State of the Stock Market Analysis for the Week Ending on November 11th, 2018 (Economic Numbers Boost Investor Confidence 11-11-18)

All You Need Is Jobs


Although the week ended on a negative note after Thursday’s slightly hawkish Fed statement, a majority of stocks finished higher for the second week in a row. The midterms, which provided an unsurprising outcome were also in the spotlight, and stocks experienced a healthy post-election rally on Wednesday. While we saw a bearish shift later on, with the election risk now out of the way, equities could soon resume the march toward their all-time highs. The fact that the President spoke about compromises right after the vote is a plus, and with the market entering the best time of the year from a seasonality standpoint, bulls can rightfully be optimistic.

Economic numbers continued to boost investor confidence, and despite the multi-year highs in Treasury yields, growth remains robust in almost every sector of the economy. The ISM non-manufacturing PMI, the Producer Price Index (PPI), and the preliminary Michigan Consumer Sentiment all beat the consensus estimates, with especially the services sector giving bulls a reason to smile. The consumer economy is still showing strong momentum in the face of the global slowdown, and although the JOLTS job openings number came in worse-than-expected, the labor market continues to support the boom. Going forward, inflation will likely be the most important risk factor for equities, and the huge jump in the PPI confirmed this yet again.

The technical picture improved somewhat last week, and although the major indices have diverged significantly in recent weeks, there is no doubt that stocks are still in a bull market. The Nasdaq and the S&P 500 are still below their declining 50-day moving averages, but the relatively strong Dow managed to close the week above both its short and long-term indicators. The S&P 500 is just above its 200-day moving average thanks to the bounce, but the lagging Nasdaq is below its key indicators. Small-caps are still very weak compared to the broader market, and the Russell 2000 remains well below both its declining 50-day and 200-day moving averages, despite the strong two-week rally. On a positive note, the Volatility Index (VIX) closed the week near 17, after plunging below the key 20 level after the elections.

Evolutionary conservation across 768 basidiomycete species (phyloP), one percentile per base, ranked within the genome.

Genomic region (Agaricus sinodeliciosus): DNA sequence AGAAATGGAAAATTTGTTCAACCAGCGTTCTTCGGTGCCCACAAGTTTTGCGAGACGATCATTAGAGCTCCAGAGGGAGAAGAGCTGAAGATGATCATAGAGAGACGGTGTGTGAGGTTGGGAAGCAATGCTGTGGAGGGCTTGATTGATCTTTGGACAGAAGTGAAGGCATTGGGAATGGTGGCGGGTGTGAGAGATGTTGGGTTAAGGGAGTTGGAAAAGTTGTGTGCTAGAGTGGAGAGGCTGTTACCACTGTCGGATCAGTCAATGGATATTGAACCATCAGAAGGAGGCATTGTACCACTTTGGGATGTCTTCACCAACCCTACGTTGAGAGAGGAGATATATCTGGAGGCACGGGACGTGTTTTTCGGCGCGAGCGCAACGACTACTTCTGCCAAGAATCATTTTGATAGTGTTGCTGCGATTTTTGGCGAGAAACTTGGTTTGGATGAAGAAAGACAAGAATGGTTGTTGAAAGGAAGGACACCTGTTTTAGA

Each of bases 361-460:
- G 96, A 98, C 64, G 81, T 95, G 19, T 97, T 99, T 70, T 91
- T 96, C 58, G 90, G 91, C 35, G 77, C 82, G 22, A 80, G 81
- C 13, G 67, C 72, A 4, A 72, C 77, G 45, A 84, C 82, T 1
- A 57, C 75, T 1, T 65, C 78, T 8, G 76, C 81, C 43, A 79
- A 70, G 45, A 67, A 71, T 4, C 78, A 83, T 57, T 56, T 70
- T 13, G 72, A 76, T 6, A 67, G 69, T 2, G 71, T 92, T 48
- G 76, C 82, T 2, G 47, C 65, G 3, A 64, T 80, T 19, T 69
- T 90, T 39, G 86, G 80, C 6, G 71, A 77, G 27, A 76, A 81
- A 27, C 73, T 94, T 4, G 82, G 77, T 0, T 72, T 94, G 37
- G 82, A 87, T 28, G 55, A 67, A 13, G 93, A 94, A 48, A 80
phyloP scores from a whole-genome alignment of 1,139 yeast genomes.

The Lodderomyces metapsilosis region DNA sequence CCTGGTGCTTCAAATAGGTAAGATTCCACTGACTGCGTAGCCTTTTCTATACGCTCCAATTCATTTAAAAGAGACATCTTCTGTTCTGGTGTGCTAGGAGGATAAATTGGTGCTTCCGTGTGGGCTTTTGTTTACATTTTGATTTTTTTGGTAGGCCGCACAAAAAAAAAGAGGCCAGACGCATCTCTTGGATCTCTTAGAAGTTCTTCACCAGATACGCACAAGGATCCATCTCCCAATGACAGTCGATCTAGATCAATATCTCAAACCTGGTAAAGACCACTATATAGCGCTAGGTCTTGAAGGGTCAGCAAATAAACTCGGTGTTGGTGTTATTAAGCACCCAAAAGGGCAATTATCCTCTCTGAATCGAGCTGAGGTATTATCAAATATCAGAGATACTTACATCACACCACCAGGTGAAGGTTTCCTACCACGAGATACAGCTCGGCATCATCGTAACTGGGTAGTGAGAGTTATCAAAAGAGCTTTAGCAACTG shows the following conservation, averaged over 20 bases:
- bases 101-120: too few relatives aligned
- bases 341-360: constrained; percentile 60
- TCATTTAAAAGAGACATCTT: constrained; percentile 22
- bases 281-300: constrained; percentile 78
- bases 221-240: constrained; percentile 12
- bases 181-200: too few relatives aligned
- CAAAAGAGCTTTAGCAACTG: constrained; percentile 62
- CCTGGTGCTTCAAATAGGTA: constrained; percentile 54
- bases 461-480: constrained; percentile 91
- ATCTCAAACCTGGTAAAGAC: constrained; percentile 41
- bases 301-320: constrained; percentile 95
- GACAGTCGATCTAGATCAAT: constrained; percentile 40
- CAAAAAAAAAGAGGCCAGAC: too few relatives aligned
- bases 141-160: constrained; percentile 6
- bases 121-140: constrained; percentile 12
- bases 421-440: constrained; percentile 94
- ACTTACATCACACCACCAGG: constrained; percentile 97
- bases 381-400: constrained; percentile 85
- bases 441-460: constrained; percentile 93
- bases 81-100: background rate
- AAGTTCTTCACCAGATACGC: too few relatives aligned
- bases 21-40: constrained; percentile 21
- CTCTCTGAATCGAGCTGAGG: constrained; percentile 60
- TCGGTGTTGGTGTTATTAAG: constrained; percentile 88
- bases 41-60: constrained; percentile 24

Market internals are confirming the broad rally in stocks, even after the Friday pullback, and although bulls are not out of the woods yet, the most reliable measures have been consistently bullish over the past two weeks. The Advance/Decline line continues to be well above its October low, and although it declined toward the end of the week, advancing issues still outnumbered declining stocks by a 3-to-1 ratio on the NYSE, and by a 2-to-1 ratio on the Nasdaq. The average number of new 52-week highs rose for the second week in a row, climbing to 54 on the NYSE and 51 on the Nasdaq. The number of new lows collapsed in the meantime, falling to 67 on the NYSE and 86 on the Nasdaq. The percentage of stocks above their 200-day moving average was virtually unchanged last week, but Friday’s 29% is still low by bull market standards.

Shorts got hit hard several times in the last couple of weeks and some analysts called the post-election rally the short squeeze of the decade. Revlon (REV) surged higher on Friday thanks to the company’s great earnings report, and the more than 30% rally could be the start of a short squeeze since the stock has a short interest of 42%. Iron Mountain (IRM) had a very strong week after two months of steep declines, and given its days-to-cover (DTC) ratio of 14, the recovery could even accelerate in the coming weeks. Current GorillaPick, Hormel Food (HRL), got very close to its all-time high (from 2016) despite the recent correction, and since the stock sports a DTC ratio of 13, a move to new highs could be ahead.

We will have another busy week regarding economic releases, but compared to last week, technicals will likely have a much larger impact. The Consumer Price Index (CPI) and the retail sales report are the most-awaited releases, and following the sky-high PPI reading, inflation will arguably be the key topic of the week. The Dow has spearheaded this month’s advance so far, and should the lagging Nasdaq finally join the party, we could soon see new all-time highs across the board again. With the riskiest events now behind us, the favorable seasonality, together with the record level of corporate profits and the healthy trend in the economy, it should be enough to support another leg higher in the bull market. Stay tuned!


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